As a result of the financial crisis, debt has become a dirty word. It’s easy to understand how debt has gotten its bad rep, given all the frightening news stories we’ve seen: homeowners owing more than their home is worth, people crushed underneath credit card debt after losing their jobs. The tales are enough to make anyone fear and swear off all forms of debt.
Well, I’d like to stand up and defend debt and its importance in the modern American’s life. While taking on too much debt leads to financial difficulty, debt can also be utilized by savvy Americans (like you!) to build a strong financial base.
First, let’s take a look at credit cards. If you use them for frivolous spending, you’re going to get in trouble. If you can’t afford it now, what makes you think you’ll be able to afford it later?
However, credit cards can also be a very good way to build your credit. Use your credit card for necessary purchases like groceries and gas, then pay it down every month, and you’ll earn a high credit score that will not only allow you to qualify for loans like mortgages, but also get you lower interest rates on those loans. Small personal loans can also help you rebuild your credit when you work with your bank or credit union. (Contact us to find out how!)
I just mentioned mortgage loans, so let’s take a look at those, too. Recently, many consumers have turned away from homeownership, choosing instead the smaller commitment of renting. Obviously, it’s a lot easier to walk away from a $1,000 deposit when you can no longer afford the rent than to go into foreclosure for a $100,000 loan when you can no longer afford the mortgage.
Here’s the downside to renting, though. Rents have increased drastically with the rise in demand, meaning that your monthly rent is probably about as much as your monthly mortgage would be for a reasonable house. However, when you pay rent, you are only paying for the benefit of spending another month in someone else’s home. When you pay a monthly mortgage instead, you are essentially stashing away money in your own home.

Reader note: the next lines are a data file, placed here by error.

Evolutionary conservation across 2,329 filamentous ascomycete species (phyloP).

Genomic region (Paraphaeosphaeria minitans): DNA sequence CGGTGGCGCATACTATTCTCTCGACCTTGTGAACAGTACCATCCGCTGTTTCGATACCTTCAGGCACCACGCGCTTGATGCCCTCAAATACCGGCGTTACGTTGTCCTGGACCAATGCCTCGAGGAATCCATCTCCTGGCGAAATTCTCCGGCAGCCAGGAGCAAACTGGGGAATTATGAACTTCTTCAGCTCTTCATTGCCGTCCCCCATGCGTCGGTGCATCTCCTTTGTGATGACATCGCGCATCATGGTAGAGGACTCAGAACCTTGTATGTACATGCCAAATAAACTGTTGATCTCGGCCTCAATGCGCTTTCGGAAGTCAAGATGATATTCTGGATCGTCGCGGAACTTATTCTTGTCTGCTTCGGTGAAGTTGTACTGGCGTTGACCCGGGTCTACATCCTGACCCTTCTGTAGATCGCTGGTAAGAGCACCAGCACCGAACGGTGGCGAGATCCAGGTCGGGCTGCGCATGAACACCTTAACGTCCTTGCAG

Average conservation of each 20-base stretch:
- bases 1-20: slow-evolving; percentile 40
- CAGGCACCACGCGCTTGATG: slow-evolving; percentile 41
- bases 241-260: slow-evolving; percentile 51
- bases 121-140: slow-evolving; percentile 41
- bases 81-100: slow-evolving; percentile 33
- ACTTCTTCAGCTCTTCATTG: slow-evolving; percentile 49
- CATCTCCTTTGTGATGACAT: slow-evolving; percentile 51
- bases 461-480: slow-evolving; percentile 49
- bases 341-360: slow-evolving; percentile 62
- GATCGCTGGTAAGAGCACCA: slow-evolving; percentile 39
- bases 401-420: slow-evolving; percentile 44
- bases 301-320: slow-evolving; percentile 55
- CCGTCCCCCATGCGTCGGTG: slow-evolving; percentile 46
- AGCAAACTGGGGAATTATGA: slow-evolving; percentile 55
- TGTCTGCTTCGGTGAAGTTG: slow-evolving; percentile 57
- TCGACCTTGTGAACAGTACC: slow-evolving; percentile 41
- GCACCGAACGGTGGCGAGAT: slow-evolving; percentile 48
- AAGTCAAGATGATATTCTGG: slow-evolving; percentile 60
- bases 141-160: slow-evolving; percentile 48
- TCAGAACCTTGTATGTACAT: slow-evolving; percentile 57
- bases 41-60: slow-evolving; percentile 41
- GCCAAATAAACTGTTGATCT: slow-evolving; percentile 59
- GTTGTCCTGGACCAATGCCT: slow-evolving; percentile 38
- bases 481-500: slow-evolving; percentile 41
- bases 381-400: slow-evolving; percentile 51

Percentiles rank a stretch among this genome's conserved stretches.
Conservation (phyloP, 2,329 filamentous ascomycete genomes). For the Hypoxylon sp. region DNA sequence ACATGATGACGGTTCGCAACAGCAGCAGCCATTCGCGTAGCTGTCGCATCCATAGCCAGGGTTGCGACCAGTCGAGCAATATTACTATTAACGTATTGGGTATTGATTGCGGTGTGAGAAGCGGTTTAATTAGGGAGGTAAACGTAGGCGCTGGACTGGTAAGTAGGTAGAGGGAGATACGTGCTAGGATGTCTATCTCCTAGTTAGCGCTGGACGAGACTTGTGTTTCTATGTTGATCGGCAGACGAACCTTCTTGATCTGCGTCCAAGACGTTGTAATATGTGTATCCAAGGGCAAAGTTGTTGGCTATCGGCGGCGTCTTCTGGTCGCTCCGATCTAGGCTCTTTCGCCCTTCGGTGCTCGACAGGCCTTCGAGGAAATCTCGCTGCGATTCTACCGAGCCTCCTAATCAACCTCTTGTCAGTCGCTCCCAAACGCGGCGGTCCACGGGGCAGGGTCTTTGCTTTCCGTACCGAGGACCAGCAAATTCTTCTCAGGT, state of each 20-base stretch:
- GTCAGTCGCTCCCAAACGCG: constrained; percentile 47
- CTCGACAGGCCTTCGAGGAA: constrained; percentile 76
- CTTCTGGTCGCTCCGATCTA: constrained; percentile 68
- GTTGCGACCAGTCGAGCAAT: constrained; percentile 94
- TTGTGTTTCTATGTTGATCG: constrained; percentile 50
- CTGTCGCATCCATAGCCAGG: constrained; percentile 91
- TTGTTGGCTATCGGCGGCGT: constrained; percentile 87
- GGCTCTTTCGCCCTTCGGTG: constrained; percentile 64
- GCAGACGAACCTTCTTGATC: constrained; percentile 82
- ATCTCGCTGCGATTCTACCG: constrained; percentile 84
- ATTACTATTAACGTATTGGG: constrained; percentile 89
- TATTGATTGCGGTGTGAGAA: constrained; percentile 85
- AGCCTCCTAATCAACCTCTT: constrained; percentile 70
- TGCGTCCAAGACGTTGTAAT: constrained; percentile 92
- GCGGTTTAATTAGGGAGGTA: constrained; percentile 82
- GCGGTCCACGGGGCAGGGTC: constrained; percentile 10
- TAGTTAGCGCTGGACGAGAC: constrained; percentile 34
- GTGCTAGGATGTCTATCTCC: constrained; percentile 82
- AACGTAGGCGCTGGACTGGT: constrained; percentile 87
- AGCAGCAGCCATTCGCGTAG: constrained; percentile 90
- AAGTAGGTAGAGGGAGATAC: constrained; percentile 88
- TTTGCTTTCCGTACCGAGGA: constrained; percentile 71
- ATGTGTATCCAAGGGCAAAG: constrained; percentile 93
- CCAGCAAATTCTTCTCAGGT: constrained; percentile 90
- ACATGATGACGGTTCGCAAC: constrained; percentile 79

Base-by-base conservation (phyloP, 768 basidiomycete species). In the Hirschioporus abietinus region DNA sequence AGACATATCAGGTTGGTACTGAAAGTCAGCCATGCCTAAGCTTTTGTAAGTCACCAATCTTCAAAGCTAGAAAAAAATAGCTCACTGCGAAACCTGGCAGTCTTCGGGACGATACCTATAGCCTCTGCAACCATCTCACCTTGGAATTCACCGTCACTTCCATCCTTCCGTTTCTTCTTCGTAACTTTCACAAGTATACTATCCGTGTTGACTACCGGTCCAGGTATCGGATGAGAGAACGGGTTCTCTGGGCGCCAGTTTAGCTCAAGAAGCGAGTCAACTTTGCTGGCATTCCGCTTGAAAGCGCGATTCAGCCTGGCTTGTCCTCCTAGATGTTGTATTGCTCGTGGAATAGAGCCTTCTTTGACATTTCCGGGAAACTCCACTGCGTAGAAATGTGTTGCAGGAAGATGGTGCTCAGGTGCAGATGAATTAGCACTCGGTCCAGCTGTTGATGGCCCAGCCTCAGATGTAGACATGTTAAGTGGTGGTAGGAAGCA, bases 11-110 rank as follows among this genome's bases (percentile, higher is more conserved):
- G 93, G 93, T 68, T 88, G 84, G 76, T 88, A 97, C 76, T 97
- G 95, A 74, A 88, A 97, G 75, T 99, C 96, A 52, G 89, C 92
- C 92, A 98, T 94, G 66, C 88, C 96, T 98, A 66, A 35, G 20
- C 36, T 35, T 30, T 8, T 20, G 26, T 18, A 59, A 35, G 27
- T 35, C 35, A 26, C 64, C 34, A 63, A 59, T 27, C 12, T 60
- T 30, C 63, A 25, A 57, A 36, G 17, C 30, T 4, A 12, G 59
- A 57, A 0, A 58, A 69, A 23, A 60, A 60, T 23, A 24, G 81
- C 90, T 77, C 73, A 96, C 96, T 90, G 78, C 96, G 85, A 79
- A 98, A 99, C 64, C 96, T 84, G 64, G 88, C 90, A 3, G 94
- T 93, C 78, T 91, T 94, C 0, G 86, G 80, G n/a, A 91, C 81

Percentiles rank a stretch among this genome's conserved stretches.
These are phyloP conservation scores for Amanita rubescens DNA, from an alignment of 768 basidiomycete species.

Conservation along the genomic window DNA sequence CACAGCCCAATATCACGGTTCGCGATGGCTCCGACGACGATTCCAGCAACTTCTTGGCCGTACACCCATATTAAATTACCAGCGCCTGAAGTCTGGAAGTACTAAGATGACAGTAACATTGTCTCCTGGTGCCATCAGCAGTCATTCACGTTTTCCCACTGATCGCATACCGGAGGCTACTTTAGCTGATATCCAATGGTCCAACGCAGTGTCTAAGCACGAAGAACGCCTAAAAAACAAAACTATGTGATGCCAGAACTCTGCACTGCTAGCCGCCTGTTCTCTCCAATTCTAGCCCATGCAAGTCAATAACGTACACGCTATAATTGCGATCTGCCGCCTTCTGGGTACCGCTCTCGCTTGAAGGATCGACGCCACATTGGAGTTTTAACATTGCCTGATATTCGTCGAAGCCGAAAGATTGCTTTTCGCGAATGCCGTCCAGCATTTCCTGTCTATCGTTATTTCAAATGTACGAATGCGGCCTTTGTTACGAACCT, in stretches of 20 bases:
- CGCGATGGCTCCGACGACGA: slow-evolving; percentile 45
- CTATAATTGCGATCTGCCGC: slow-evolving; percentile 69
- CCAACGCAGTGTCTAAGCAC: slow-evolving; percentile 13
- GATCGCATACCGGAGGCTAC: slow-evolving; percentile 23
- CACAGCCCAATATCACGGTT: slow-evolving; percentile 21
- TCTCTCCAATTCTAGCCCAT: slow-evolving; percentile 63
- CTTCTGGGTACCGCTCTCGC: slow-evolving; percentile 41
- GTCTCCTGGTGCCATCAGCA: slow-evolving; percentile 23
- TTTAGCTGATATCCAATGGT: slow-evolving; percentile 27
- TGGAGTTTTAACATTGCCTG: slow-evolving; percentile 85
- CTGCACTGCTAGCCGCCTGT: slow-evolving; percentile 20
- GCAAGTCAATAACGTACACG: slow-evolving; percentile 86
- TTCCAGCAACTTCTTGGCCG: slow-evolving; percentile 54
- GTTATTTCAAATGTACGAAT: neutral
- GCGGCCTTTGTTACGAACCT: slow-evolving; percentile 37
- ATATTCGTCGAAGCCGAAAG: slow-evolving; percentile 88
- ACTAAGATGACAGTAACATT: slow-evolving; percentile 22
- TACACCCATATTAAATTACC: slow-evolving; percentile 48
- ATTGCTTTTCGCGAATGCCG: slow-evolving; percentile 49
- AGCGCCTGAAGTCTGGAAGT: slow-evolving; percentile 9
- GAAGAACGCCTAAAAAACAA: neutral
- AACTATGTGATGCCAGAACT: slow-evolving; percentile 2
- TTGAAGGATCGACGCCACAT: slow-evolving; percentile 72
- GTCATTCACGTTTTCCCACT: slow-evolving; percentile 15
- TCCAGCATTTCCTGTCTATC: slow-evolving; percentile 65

Assuming your home doesn’t go down in value (which, considering the market has already crashed, is extremely unlikely), when it comes time to sell it, you will have saved a chunk of change in your home that you will get back. And, if your house actually went up in value (likely, since the market seems to have hit bottom), you’ll get more back than you put in! That’s a much better deal than simply saying goodbye to thousands of dollars in rent after 4 or 5 years. (As a caveat, I would like to say that there are smarter and less smart housing choices to make out there, so do your research!)
I could go on even more about the ways debt can help you succeed financially: small student loans let you continue your education and extend your job opportunities, HELOCs can allow you to consolidate your existing high interest rate debt underneath one low rate, saving you hundreds or thousands of dollars on interest…But I think I’ll stop here.
My examples should make it clear that debt isn’t necessarily a bad thing, and I hope they help combat the bad rep that debt has earned recently. Like certain power tools I’ve tangled with, debt can be a dangerous thing, but it can also help you enormously as you build your financial future. Just remember: Handle it wisely.
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